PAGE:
Today is Palm Sunday. Can you imagine the scene? Here it is as told in the book of Luke.
“When he came near the place where the road goes down the Mount of Olives, the whole crowd of disciples began joyfully to praise God in loud voices for all the miracles they had seen: ‘Blessed is the king who comes in the name of the Lord!’ ‘Peace in heaven and glory in the highest!’Some of the Pharisees in the crowd said to Jesus, ‘Teacher, rebuke your disciples!
‘I tell you,’ he replied, “’f they keep quiet, the stones will cry out.’As he approached Jerusalem and saw the city, he wept over it and said, ‘If you, even you, had only known on this day what would bring you peace—but now it is hidden from your eyes. The days will come upon you when your enemies will build an embankment against you and encircle you and hem you in on every side. They will dash you to the ground, you and the children within your walls. They will not leave one stone on another, because you did not recognize the time of God’s coming to you.’” Luke 19:37-44 NIV
There are many startling contrasts here. First of all, picture the “First and the Last” riding on a donkey. Have you ever been around a donkey? They aren’t large. They are fiercely independent. They can be grumpy and stubborn and smelly. They bray their displeasure. Sound familiar? Why would Jesus choose such a prosaic animal to make his grand entrance?
Of course, there is the fulfillment of the prophecy in Zechariah. But that begs the question why was this prophecy given in the first place?
Here is an idea…
Horses have been viewed as regal animals for the elite. They were also intrinsically tied to war. The donkey, this determined, sturdy creature was typically associated with the common man, rather than kings and the privileged. The donkey was also historically a symbol of peace. Peace.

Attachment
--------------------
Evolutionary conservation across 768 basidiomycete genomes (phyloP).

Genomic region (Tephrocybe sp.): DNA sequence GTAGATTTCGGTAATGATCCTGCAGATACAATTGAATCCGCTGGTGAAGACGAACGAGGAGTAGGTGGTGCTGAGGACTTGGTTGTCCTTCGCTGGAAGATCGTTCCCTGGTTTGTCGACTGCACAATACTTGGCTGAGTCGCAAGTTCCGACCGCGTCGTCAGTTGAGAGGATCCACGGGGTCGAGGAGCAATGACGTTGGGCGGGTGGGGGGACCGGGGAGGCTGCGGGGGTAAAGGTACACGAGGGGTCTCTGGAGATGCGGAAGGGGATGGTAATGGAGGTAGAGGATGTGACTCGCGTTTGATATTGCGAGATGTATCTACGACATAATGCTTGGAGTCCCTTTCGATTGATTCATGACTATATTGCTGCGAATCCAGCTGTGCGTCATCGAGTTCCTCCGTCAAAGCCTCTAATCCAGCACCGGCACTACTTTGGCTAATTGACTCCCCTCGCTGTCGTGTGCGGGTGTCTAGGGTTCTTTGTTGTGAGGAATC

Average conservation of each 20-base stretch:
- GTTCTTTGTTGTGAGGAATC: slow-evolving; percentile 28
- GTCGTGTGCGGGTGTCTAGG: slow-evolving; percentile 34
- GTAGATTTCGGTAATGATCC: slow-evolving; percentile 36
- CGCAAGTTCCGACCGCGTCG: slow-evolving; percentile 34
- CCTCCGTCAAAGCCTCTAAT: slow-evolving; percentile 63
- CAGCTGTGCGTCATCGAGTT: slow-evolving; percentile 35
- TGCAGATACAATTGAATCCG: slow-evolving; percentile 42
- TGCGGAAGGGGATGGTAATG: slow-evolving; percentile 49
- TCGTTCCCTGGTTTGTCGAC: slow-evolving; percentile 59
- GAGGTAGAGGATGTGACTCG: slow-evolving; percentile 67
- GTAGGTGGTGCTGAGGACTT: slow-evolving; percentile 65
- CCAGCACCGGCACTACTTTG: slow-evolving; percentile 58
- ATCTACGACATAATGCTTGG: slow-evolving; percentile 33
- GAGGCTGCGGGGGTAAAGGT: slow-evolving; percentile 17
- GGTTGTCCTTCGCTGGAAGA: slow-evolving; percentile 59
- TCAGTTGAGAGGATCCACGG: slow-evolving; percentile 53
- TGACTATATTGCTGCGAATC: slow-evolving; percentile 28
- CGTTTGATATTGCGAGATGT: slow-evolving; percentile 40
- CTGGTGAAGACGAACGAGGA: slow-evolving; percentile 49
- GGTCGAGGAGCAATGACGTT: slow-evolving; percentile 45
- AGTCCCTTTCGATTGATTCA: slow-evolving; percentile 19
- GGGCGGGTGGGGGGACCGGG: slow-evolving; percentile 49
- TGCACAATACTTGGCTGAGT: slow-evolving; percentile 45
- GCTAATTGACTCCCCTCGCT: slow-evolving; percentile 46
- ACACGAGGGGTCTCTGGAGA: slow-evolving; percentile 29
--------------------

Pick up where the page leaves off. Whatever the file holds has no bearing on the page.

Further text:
The Prince of Peace. We sing about him at Christmas, but that title gets a little lost around Easter. Wouldn’t it be grand today in the caldron of animosity if we could experience the Prince of Peace? It is possible.
Here is another contrast that forcibly strikes, if you consider the words of Luke.
Picture the crowd cheering, chanting, madly waving their branches. Hear the din of exaltation and joy. The welcoming of the long-awaited Messiah has finally arrived! Nature itself was ready to burst into song.
Did Jesus give them the “Queen Elizabeth” wave from atop of the donkey? Did he stop and sign autographs? Did he try to elude the paparazzi?
No. He wept over Jerusalem – not for himself, mind you. For them. For us. For the blindness, lack of understanding and approaching destruction that would come upon Jerusalem.
Palm Sunday. The Prince of Peace approaches. Rather than jump into the crowd’s frenzy – whether positive or negative, perhaps it is a good time to step back and consider the heart of God who would approach us in a way we can easily reach him. He could have come like mighty Thor, throwing lightning bolts and causing everyone in his path to cower before his magnificence, for he is much grander than anything we can imagine.
He came on a donkey. He came so we can understand him. He came because he loves us. He came to restore hope, joy, life and freedom to humanity. Forget the peeps and the egg hunts. (not that they are bad). Focus on this instead.
“So if the Son sets you free, you will be free indeed.” John 8:36 NIV